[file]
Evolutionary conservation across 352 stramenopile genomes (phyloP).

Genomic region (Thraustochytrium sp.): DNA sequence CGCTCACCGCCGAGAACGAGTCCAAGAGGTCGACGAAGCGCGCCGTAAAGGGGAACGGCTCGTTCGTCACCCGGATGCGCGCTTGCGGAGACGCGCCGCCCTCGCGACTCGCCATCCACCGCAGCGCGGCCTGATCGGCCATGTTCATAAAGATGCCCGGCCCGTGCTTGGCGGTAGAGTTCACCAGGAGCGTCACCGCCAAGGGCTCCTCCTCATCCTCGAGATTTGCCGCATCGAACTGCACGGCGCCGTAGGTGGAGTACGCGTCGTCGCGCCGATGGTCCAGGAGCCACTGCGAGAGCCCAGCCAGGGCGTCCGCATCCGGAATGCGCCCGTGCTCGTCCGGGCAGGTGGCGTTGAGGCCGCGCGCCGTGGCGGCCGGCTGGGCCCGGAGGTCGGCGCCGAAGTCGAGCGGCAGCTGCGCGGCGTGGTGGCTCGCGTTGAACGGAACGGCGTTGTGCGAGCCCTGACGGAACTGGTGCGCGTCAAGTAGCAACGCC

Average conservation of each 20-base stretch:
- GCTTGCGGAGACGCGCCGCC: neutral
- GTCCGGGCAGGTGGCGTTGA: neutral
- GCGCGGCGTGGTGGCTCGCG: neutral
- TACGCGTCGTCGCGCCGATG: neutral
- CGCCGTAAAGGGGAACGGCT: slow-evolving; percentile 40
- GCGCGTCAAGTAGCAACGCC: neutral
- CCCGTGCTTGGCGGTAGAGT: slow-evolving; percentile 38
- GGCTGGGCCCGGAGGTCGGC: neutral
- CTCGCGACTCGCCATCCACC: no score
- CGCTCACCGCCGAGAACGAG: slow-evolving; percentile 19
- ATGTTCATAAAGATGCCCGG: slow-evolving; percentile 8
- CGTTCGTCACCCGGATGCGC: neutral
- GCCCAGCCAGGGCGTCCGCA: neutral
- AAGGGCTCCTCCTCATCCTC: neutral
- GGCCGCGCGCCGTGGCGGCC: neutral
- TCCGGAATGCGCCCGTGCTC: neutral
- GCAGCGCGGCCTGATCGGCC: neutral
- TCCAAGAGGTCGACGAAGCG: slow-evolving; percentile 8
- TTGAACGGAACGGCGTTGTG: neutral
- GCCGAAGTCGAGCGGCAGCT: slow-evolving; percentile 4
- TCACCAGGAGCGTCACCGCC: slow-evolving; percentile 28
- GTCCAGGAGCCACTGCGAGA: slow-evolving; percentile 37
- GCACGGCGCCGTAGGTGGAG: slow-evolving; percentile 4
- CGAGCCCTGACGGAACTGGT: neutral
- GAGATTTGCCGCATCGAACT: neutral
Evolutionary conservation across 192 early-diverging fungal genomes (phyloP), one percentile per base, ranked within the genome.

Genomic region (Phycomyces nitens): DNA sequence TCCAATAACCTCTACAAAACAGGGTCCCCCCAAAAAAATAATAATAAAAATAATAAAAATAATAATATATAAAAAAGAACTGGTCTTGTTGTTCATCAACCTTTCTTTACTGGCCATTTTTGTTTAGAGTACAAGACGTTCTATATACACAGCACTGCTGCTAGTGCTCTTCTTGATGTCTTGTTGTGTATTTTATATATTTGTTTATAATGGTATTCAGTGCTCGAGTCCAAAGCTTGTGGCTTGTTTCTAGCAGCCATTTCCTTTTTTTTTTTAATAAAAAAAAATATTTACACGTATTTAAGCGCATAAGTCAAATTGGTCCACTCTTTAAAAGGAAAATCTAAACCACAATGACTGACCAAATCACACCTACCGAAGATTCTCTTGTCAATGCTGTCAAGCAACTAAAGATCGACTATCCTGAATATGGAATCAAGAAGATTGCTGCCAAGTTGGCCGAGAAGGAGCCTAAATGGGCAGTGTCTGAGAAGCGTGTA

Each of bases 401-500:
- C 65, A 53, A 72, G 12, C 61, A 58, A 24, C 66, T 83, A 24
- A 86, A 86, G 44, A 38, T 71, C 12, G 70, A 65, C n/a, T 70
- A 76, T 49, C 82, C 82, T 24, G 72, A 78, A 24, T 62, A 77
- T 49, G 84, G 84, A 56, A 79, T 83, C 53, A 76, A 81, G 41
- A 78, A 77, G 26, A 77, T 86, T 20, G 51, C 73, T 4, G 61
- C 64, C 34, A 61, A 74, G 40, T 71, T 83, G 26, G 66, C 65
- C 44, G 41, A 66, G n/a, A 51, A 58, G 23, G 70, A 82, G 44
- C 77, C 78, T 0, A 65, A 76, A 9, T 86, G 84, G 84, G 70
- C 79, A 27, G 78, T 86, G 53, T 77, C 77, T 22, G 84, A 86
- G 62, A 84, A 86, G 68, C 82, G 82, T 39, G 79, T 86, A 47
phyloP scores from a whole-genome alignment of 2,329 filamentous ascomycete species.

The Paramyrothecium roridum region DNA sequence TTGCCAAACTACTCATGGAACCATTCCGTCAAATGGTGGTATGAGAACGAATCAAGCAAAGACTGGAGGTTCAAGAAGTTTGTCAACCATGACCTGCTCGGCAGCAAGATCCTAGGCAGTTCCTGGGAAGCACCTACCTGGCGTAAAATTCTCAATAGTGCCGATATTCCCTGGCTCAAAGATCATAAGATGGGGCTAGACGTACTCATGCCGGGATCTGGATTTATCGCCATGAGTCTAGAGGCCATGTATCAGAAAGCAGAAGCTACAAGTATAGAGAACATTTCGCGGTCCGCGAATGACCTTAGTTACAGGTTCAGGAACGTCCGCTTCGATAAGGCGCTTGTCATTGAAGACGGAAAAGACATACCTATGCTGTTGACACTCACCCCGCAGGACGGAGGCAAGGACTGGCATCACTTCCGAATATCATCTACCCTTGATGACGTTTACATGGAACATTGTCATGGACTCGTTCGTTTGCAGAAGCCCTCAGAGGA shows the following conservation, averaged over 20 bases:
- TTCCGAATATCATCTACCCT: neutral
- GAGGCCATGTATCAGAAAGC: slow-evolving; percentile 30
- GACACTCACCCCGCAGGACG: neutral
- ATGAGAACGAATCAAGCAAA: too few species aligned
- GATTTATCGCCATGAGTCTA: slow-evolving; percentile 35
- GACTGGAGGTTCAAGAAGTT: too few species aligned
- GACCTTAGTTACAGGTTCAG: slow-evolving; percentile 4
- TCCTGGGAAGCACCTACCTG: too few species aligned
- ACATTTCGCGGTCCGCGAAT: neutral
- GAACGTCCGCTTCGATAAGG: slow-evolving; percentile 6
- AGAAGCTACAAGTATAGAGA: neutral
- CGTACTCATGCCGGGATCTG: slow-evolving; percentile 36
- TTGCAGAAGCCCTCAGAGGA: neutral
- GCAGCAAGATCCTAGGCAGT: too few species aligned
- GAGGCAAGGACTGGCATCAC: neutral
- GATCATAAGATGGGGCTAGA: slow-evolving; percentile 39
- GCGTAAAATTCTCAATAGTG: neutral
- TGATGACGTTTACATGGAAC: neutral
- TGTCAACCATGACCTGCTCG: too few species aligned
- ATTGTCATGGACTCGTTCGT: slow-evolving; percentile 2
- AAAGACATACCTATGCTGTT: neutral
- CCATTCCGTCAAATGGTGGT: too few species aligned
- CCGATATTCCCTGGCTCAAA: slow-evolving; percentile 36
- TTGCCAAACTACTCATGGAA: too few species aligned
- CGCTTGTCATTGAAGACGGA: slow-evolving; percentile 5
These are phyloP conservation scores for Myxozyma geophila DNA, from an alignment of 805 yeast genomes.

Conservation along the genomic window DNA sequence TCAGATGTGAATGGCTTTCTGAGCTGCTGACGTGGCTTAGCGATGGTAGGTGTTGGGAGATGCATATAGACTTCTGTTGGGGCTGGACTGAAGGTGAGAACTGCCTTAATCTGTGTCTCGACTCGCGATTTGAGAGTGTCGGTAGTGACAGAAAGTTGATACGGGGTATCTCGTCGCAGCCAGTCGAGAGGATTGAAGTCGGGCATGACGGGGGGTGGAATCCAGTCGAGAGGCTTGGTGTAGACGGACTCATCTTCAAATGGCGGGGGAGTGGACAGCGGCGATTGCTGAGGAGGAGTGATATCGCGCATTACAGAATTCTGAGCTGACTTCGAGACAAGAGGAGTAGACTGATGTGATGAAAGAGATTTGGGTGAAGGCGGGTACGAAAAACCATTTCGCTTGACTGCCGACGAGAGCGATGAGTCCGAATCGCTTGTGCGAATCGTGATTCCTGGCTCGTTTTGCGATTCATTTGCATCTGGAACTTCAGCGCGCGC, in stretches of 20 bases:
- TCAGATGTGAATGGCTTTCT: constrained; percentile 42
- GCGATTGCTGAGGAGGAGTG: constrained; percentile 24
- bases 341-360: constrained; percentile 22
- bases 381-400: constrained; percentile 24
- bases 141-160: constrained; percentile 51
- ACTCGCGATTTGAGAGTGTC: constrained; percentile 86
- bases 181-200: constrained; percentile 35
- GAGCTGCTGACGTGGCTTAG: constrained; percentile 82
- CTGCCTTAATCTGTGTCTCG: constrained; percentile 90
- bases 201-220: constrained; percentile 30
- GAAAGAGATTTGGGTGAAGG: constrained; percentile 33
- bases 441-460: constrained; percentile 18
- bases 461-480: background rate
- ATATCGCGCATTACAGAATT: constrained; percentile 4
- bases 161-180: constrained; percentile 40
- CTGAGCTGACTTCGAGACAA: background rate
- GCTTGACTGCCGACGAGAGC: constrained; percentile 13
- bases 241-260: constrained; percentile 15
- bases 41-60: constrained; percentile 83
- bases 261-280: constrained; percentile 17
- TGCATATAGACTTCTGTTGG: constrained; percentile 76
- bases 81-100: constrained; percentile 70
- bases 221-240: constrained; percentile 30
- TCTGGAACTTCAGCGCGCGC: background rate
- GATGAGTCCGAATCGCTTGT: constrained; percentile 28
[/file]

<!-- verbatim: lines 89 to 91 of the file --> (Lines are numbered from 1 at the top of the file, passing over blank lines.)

- bases 41-60: constrained; percentile 83
- bases 261-280: constrained; percentile 17
- TGCATATAGACTTCTGTTGG: constrained; percentile 76